Women Farmers’ Suicides
Even in families with landholding, these are registered in the names of brothers, husbands, fathers and sons, thus women who contribute greatly to the cultivation this land still do not qualify as ‘farmers’. This is also reflected in farmer suicide data, as women’s suicides are usually under ‘landless labourers’. Therefore, the families of these women are not entitled to a pension or other related funds that are provided by the government and government records show gross underreporting of women’s deaths. Recently, a survey conducted by the Mahila Kisan Adhikar Manch (MAKAAM, 2018) of 505 women farmers (whose husbands committed suicide due to farm crisis) in 11 districts across Marathwada and Vidarbha, found that 40 per cent of women widowed by farmer suicides between 2012 and 2018, were yet to obtain rights of the farmland they cultivated. Among them, only 35 per cent had secured the rights to their family house. The survey also found that 33 per cent of women didn’t know they were entitled to a pension. Agricultural distress has a ground-level impact on food and nutrition of women, education opportunities for girls, health and sanitation of households, and other such factors.
Since 2013, over 12,000 farmers have died by suicide every year and the burden of debt repayment has fallen on the wives who often have no assets and have to work full time as farmers to pay back debts
Also Read: Farmer Suicide Data Incomplete As Women Aren’t Considered Farmers
Feminisation of the Sector
Several other problems also add to this, menstruation being one of them. In sugarcane intensive Maharashtra, women increasingly take to hysterectomy to prevent days off work due to periods and also forgo the recurring costs of sanitary napkins. Between 2016 and 2019 more than 4,500 young women in Beed, Maharashtra has undergone a hysterectomy due to this reason. An estimated 52-75% of Indian women engaged in agriculture are illiterate and there are also lower levels of awareness which directly impacts productivity. Additionally, many women participate in agricultural work as unpaid subsistence labour. This type of informal, home-based work impacts official statistics and leads to underreporting of women’s work in agriculture. Men’s wages in agriculture, meanwhile, are 1.4 times higher than the wages earned by women.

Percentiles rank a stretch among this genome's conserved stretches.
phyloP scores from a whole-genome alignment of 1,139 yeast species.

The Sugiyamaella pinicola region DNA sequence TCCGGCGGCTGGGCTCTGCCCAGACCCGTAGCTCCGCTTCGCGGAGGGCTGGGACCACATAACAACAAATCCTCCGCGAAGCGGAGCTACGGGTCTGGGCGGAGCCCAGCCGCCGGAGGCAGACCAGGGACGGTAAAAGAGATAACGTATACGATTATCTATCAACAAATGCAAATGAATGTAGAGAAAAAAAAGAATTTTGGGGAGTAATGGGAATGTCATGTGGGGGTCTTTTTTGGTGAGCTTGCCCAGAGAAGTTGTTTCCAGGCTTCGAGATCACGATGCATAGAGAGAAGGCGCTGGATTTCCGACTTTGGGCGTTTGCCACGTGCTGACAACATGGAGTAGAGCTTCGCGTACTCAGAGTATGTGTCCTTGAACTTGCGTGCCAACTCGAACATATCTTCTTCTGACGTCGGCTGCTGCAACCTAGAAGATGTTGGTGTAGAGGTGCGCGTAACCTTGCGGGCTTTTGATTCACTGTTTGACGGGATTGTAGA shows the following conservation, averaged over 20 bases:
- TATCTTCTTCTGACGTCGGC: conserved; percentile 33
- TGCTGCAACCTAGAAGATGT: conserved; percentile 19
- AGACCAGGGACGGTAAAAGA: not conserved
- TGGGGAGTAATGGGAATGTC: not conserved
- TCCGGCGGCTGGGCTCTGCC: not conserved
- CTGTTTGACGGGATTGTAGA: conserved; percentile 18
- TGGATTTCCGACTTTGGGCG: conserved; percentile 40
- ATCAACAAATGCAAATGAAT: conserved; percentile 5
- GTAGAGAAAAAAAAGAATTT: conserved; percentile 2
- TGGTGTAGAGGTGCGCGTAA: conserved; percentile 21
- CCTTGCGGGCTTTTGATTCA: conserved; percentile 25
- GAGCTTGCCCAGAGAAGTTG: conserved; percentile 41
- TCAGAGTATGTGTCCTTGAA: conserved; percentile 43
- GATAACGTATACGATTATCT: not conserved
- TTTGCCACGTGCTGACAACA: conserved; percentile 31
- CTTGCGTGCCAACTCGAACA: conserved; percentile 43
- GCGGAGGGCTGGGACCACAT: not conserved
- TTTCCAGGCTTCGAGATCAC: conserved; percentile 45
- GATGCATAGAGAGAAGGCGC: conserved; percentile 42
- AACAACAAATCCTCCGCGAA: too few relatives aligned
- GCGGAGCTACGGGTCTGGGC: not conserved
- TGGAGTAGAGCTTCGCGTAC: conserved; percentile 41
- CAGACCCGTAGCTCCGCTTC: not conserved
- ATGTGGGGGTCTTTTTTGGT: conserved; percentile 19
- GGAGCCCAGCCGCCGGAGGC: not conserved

According to the Agricultural Census of 2015-16, only 9% of the total land is owned by Dalits (or Scheduled Castes). The problem is not only about whether the people belonging to lower castes own land or not, but also about how much land they own. A survey showed that nearly 61% of the total land owned by Dalits is not more than two hectares. Thus, women in these families face the larger brunt of lack of caste privilege and deeply ingrained patriarchy.
The agricultural labour force is also seeing ‘feminisation‘, as more and more men migrate to urban areas in search of work, women left at home tend to agricultural landholdings. Almost 84% of women in rural India depend on agriculture for their livelihood. Between 2001 and 2011, the female workforce in agriculture increased from around 54% to 63%, while the male workforce decreased by 9% to 37%, for the same period. However, in light of the pandemic, this is estimated to be reversed due to higher unemployment rates countrywide.
What are Women in the Agricultural Sector demanding?
In November 2018, more than 10,000 farmers from across India participated in the Dilli Challo (On to Delhi) or Kisan Mukti (Farmer’s Liberation) march. A sizeable contingent of female farmers took part in the march, pushing for the Women Farmers’ Entitlement Bill. The monsoon session ended and no bills for the recognition of Women farmers or extension of any benefits were raised.
Throughout the country, the many protests show the dissent of farmers towards these new legislations. “We had to fight for a very long time for women to get representation in the parliament, and for women to get recognition and acknowledgement as workers, there is a very long way to go.” says Aditi. On 26 November, several farmer unions have decided to partake in the All India General strike with trade unions. Farmer’s country wide have decided on rail roko andolans and other means of protests to reject the recently passed anti-labour and anti-peasant laws and also the expansion of MNREGA to provide 200 workdays per year. The labour reforms passed in September are also bein protested against .